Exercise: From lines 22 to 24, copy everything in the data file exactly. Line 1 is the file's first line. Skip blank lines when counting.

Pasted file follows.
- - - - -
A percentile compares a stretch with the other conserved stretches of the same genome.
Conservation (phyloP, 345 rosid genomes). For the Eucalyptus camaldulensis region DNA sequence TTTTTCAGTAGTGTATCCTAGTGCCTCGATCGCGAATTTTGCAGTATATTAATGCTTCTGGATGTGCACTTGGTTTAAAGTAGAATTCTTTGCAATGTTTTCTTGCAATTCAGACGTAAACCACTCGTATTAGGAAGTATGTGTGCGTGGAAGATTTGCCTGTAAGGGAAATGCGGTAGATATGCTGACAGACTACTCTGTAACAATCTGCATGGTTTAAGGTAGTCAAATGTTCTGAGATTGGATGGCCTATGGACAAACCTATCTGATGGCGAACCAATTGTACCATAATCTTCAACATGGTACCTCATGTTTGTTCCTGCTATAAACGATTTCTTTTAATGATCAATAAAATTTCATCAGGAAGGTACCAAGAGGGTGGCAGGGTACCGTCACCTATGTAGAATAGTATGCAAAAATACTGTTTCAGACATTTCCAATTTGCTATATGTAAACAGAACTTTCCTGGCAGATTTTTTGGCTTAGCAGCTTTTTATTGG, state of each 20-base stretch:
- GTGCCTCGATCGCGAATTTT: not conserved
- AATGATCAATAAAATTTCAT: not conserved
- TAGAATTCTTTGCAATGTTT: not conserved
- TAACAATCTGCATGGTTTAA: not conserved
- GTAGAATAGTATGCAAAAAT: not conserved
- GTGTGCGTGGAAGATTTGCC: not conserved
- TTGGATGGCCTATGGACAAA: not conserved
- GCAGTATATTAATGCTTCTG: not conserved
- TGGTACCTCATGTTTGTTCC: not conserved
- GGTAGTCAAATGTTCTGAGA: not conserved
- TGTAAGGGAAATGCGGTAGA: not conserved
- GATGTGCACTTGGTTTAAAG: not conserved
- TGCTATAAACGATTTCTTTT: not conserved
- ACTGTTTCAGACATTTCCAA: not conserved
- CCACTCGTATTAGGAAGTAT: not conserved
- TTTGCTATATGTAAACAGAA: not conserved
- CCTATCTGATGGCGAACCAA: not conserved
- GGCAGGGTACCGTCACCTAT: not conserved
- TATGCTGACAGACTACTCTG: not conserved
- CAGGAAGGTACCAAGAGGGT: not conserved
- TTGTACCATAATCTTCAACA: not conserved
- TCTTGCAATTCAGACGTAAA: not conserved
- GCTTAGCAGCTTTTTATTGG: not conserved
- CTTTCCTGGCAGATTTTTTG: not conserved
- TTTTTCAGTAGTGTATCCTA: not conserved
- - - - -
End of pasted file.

- CAGGAAGGTACCAAGAGGGT: not conserved
- TTGTACCATAATCTTCAACA: not conserved
- TCTTGCAATTCAGACGTAAA: not conserved